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Interdisciplinary Perspectives on Infectious Diseases
Volume 2009 (2009), Article ID 484358, 6 pages
http://dx.doi.org/10.1155/2009/484358
Review Article

Cell Therapy in Chagas Disease

1Instituto Nacional de Cardiologia, 22240-006 Rio de Janeiro, RJ, Brazil
2Dominick P. Purpura, Department of Neuroscience, Albert Einstein College of Medicine, Bronx, NY 10461, USA
3Instituto de Biofísica Carlos Chagas Filho, Universidade Federal do Rio de Janeiro, 21941-590 Rio de Janeiro, RJ, Brazil
4Department of Physiology & Biophysics, Albert Einstein College of Medicine, Bronx, NY 10461, USA
5Centro de Pesquisas Gonçalo Moniz, Fundação Oswaldo Cruz, 40296-70 Salvador, BA, Brazil
6Department of Pathology, Albert Einstein College of Medicine, Bronx, NY 10461, USA

Received 5 April 2009; Accepted 11 May 2009

Academic Editor: Louis M. Weiss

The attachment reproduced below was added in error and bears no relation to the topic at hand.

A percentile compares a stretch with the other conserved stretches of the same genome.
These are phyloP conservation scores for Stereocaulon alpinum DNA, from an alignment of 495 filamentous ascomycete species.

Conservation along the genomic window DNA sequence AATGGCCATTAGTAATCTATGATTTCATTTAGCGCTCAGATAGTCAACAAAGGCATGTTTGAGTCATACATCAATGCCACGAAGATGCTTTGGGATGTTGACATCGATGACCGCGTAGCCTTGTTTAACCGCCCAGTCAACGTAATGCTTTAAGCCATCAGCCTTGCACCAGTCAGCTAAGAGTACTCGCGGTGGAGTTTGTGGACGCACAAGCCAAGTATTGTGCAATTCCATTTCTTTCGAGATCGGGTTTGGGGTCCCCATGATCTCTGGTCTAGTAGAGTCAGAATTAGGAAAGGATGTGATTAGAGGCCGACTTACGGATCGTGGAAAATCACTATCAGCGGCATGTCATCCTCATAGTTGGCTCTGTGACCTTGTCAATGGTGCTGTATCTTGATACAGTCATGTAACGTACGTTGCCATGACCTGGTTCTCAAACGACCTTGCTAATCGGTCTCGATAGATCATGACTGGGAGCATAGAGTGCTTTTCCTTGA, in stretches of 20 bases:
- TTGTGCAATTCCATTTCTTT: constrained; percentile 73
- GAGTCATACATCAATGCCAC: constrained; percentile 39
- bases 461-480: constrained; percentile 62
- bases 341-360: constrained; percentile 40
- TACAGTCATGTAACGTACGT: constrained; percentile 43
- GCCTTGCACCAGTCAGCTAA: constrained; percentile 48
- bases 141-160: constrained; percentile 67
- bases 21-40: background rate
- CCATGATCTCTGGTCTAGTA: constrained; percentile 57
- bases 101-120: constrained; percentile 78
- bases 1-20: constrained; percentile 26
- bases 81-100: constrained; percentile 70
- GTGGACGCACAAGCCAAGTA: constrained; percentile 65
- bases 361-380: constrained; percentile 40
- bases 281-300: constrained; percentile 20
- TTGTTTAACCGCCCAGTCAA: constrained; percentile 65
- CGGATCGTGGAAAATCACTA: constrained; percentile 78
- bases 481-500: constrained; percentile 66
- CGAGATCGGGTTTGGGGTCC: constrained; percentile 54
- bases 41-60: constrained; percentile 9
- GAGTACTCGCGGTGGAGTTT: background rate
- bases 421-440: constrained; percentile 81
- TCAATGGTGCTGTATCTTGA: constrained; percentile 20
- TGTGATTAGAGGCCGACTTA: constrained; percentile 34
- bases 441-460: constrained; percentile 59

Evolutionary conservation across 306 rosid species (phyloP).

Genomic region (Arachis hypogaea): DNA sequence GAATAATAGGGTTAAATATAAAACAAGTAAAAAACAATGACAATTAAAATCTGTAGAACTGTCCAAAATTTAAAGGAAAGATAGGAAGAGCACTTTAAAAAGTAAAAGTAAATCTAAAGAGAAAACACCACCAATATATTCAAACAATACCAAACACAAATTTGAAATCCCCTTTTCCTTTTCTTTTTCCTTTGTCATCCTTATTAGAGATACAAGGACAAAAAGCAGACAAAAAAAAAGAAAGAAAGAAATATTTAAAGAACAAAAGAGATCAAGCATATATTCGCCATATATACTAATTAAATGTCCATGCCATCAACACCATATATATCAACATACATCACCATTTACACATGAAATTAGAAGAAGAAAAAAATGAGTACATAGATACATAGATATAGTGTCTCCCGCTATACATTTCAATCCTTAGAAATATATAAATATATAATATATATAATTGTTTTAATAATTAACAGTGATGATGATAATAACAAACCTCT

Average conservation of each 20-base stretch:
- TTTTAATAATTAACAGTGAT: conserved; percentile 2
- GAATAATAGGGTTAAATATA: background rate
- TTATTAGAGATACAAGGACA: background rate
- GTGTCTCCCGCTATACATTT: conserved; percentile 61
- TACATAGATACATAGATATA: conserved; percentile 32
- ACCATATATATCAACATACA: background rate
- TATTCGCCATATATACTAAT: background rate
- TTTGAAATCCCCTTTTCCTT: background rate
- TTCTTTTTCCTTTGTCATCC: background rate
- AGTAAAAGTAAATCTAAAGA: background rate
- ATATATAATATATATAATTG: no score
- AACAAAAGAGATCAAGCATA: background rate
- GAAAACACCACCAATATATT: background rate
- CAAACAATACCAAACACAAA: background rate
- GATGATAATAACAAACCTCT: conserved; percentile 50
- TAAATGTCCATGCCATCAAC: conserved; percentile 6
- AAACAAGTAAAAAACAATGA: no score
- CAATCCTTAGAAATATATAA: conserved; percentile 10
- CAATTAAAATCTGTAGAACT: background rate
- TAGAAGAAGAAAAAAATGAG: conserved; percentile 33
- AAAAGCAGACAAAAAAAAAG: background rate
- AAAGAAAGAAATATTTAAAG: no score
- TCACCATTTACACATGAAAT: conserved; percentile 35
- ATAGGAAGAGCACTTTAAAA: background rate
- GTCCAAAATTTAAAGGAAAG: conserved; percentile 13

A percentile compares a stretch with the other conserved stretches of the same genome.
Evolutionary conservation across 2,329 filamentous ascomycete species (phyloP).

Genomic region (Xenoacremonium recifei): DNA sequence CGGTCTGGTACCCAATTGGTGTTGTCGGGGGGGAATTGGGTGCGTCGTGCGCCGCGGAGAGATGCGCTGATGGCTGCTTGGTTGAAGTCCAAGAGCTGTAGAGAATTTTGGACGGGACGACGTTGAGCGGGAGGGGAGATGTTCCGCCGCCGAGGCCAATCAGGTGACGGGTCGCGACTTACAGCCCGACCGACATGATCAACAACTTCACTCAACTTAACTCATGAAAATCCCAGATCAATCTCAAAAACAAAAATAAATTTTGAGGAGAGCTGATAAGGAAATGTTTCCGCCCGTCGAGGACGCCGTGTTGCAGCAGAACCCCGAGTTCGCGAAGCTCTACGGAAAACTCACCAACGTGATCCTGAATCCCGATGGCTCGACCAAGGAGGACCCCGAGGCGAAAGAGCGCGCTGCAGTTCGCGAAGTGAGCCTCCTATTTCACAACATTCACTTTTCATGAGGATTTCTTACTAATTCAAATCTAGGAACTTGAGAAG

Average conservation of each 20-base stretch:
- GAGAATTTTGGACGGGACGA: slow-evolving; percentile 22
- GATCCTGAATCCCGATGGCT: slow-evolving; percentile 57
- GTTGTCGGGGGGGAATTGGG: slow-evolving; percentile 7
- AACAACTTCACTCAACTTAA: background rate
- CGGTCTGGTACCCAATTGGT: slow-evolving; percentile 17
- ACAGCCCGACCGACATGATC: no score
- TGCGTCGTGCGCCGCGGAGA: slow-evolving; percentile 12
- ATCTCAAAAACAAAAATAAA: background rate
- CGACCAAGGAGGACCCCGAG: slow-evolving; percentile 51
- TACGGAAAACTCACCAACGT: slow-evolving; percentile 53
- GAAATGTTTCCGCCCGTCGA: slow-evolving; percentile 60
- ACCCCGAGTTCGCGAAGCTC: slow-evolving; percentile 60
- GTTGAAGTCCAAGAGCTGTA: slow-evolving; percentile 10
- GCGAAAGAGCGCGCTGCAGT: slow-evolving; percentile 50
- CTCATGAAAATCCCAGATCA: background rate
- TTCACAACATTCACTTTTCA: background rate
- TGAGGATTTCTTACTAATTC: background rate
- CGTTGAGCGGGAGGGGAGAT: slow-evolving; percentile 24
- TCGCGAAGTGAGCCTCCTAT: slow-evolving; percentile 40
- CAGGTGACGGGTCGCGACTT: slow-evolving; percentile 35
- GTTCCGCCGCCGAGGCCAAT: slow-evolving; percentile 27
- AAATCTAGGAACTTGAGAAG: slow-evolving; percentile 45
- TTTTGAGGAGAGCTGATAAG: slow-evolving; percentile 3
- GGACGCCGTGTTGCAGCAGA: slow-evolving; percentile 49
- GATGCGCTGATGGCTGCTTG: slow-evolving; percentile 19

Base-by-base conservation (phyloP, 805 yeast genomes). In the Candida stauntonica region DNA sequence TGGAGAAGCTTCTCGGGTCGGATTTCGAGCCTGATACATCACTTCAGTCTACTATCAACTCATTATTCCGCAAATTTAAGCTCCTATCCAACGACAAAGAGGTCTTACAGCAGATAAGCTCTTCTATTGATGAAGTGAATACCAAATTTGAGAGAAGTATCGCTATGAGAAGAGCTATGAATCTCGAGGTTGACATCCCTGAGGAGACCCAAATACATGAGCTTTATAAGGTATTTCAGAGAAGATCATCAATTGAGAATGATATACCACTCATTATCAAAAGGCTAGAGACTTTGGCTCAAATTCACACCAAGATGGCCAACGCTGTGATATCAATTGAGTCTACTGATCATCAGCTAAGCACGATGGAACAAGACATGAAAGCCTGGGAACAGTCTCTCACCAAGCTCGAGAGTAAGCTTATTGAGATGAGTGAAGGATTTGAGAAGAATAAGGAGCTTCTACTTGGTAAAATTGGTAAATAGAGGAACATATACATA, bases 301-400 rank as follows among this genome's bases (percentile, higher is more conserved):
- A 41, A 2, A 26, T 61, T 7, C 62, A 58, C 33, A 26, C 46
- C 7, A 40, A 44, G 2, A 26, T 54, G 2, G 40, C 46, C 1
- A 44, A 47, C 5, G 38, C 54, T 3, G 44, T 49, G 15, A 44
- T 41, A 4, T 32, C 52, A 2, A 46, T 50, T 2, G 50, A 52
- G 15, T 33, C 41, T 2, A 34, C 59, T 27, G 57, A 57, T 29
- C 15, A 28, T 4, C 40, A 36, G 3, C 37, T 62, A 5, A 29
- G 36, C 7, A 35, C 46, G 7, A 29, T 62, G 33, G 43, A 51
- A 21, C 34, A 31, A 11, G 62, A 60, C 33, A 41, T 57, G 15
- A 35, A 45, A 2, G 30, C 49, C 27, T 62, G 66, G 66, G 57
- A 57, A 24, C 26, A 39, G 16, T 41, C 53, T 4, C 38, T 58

Copyright © 2009 Antonio C. Campos de Carvalho et al. This is an open access article distributed under the Creative Commons Attribution License, which permits unrestricted use, distribution, and reproduction in any medium, provided the original work is properly cited.

Abstract

Chagas disease which is caused by the parasite Trypanosoma cruzi is an important cause of cardiomyopathy in Latin America. In later stages chagasic cardiomyopathy is associated with congestive heart failure which is often refractory to medical therapy. In these individuals heart transplantation has been attempted. However, this procedure is fraught with many problems attributable to the surgery and the postsurgical administration of immunosuppressive drugs. Studies in mice suggest that the transplantation of bone-marrow-derived cells ameliorates the inflammation and fibrosis in the heart associated with this infection. Cardiac magnetic resonance imaging reveals that bone marrow transplantation ameliorates the infection induced right ventricular enlargement. On the basis of these animal studies the safety of autologous bone marrow transplantation has been assessed in patients with chagasic end-stage heart disease. The initial results are encouraging and more studies need to be performed.